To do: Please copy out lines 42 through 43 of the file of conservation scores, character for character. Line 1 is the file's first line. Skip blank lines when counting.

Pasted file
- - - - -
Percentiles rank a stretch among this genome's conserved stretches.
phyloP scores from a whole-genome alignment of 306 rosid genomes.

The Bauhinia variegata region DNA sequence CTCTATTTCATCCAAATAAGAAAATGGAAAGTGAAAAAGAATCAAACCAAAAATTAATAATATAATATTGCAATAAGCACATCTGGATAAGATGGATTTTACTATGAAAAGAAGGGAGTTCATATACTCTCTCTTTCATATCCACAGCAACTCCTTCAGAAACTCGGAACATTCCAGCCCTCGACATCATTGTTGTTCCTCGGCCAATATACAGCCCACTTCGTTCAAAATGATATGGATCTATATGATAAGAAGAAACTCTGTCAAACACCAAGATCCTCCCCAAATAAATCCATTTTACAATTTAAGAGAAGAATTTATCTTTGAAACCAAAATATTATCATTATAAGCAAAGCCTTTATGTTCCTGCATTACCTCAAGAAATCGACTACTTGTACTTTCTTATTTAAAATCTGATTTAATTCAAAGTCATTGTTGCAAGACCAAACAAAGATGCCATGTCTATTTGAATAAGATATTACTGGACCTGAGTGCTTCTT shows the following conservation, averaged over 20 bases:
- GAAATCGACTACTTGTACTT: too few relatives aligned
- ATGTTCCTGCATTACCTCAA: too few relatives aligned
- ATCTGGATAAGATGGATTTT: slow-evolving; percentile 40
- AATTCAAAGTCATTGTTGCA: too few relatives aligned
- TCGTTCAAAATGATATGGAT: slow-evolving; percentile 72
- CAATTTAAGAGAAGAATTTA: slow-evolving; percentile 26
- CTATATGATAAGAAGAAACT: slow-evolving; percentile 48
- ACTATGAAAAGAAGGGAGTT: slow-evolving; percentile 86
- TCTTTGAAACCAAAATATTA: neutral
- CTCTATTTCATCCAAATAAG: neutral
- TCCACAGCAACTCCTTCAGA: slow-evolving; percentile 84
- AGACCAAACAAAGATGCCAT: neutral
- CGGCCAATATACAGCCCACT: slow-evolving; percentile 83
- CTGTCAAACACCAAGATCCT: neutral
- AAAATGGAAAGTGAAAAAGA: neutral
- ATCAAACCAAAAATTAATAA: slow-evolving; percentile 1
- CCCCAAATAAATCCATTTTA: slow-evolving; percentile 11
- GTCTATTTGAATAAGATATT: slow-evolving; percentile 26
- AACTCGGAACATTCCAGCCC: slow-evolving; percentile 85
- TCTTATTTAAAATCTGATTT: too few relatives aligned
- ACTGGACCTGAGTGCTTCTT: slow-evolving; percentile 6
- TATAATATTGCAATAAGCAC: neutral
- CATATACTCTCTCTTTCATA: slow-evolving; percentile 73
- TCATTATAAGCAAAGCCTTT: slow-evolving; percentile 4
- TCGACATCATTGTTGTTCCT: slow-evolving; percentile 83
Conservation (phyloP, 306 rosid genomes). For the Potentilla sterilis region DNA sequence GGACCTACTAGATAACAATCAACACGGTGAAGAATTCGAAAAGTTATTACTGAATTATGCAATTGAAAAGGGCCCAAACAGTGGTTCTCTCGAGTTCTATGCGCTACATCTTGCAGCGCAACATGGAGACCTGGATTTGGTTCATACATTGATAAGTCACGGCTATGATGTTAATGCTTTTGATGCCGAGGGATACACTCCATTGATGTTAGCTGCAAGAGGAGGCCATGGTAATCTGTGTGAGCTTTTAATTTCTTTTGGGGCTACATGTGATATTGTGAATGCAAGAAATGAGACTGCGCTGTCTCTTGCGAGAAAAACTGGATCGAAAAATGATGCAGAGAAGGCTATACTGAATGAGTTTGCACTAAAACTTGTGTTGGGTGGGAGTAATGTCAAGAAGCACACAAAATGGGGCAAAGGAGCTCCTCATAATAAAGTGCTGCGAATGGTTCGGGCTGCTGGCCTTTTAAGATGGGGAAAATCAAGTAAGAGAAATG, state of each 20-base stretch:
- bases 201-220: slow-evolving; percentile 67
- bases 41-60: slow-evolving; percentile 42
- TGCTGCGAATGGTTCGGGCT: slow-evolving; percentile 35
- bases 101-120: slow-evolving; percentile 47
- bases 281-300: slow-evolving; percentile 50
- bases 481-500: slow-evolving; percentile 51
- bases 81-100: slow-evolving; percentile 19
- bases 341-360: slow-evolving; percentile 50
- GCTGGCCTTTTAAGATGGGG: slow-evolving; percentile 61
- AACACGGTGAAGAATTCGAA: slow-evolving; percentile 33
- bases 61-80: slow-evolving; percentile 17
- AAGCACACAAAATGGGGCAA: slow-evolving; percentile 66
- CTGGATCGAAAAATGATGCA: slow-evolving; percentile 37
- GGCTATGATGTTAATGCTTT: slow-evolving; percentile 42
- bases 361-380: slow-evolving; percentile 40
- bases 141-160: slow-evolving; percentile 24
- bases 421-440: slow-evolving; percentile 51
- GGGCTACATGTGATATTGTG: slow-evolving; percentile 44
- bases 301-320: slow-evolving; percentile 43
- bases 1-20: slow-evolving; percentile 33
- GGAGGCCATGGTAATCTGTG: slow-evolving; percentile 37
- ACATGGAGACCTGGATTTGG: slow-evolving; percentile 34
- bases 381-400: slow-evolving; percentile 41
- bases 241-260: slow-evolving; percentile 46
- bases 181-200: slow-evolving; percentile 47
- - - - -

- CTGGATCGAAAAATGATGCA: slow-evolving; percentile 37
- GGCTATGATGTTAATGCTTT: slow-evolving; percentile 42